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    Galvanic Corrosion in Power Plant Condensers


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    The use of dissimilar metal construction in power plant condensers is a common practice. It is not unusual to encounter condensers fabricated with stainless steel or titanium tubes, copper alloy tubesheets, and cast iron or carbon steel waterboxes. Furthermore, condensers initially furnished with copper alloy tubes and copper alloy tubesheets are frequently being retubed with stainless steel or titanium tubes. In several instances, the use of dissimilar alloys in power plant condensers has led to severe galvanic corrosion, particularly of the tubesheet.

    The primary factors affecting galvanic corrosion in a condenser include the electrochemical characteristics (that is, potential and polarization) of the different alloys, the effective area relationships of the different alloys, and the specific characteristics of the cooling water (for example, conductivity, temperature, and so forth). A number of studies have been conducted to develop a better understanding of the relative influence and the interrelationship of these various factors. These studies, conducted under simulated condenser flow conditions, have shown that (1) the length of tube involved in a tubesheet/tube galvanic cell can extend beyond 6 m down the tube, depending on the tube alloy and water salinity; (2) the use of either titanium or stainless steel tubes with a copper alloy tubesheet can result in significant galvanic corrosion of the tubesheet; (3) galvanically coupling a Muntz metal tubesheet to either stainless steel or titanium can cause severe dezincification of the tubesheet; (4) the intensity of galvanic attack will tend to diminish as the salinity of the cooling water decreases; (5) the intensity of the galvanic attack will tend to diminish as the cooling water temperature decreases; (6) certain copper alloy tubesheets may be galvanically compatible with either stainless steel or titanium tubes if the cooling water salinity or temperature is sufficiently low; (7) as a tubesheet alloy coupled to either stainless steel or titanium tubes, aluminum bronze (Alloy D) is significantly less susceptible to galvanic attack than Muntz metal; (8) cathodic protection properly implemented can effectively mitigate galvanic attack of copper alloy tubesheets caused by more noble alloy tubes, and (9) the cathodic protection current required to mitigate galvanic corrosion will be greater in higher salinity, higher temperature cooling water.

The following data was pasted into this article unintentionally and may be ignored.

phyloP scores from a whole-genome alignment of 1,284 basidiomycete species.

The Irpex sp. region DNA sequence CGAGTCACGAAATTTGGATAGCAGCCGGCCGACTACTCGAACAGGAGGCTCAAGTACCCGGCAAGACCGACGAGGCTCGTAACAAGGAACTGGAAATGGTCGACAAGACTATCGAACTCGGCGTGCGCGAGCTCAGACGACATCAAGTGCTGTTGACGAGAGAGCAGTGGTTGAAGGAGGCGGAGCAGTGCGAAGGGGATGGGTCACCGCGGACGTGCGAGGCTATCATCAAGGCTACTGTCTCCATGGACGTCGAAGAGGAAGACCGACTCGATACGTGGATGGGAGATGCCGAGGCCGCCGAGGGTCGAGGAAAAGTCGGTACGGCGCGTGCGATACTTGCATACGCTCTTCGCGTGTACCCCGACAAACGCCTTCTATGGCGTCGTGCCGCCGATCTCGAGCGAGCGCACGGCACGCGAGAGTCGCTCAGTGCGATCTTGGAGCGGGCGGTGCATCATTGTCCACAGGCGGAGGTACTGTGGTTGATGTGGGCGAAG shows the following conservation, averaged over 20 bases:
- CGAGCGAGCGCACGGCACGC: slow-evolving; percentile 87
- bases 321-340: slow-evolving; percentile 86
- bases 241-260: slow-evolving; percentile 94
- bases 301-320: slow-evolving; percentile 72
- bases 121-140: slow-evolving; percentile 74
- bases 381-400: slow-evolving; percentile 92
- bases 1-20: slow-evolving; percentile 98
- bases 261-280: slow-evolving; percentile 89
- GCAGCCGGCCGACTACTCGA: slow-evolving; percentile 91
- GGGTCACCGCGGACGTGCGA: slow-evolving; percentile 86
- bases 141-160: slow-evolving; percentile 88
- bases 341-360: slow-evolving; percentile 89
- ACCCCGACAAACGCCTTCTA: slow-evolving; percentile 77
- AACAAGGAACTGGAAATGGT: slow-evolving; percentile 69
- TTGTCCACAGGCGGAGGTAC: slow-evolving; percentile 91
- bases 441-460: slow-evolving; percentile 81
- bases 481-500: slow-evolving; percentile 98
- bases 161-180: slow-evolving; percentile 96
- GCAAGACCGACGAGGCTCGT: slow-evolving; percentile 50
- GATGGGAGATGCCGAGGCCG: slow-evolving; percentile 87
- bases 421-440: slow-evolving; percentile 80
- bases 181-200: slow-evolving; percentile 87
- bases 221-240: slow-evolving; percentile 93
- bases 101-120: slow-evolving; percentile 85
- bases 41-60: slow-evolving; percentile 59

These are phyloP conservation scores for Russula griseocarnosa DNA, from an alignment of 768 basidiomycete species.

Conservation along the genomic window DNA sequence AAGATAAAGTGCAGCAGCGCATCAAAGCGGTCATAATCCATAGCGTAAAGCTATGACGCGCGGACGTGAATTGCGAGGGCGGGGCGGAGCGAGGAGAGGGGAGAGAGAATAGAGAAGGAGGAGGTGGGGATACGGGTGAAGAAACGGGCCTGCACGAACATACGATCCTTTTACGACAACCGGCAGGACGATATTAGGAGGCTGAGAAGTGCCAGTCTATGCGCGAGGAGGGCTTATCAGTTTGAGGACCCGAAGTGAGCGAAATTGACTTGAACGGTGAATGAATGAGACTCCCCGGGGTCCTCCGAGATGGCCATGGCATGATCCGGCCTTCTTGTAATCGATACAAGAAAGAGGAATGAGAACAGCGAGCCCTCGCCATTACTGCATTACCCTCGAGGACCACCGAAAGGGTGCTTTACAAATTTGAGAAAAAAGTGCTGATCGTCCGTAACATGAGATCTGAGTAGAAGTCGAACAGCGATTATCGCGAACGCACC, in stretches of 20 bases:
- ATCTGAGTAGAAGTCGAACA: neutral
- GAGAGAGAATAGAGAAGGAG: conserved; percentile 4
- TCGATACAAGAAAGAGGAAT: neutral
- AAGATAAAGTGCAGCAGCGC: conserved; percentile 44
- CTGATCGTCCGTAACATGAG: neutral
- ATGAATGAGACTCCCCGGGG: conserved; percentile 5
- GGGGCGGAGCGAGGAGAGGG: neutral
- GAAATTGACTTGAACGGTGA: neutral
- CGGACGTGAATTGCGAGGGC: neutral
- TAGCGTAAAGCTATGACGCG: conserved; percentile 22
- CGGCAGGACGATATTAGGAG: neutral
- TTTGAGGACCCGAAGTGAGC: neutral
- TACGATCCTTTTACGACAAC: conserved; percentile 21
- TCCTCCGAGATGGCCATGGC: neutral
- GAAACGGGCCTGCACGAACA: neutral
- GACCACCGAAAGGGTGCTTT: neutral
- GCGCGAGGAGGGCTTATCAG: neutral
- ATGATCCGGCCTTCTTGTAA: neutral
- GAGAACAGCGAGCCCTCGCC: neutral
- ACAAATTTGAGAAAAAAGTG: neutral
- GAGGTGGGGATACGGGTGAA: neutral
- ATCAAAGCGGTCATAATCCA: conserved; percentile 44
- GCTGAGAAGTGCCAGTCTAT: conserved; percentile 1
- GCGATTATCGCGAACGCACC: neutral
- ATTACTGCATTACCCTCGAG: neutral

steam condensers, galvanic corrosion, simulated testing, copper alloy tubesheets, stainless steel tubes, titanium tubes, cathodic protection

    Author Information:

    Gehring, GA
    President, Ocean City Research Corporation, Ocean City, NJ

    Committee/Subcommittee: G01.07

    DOI: 10.1520/STP26207S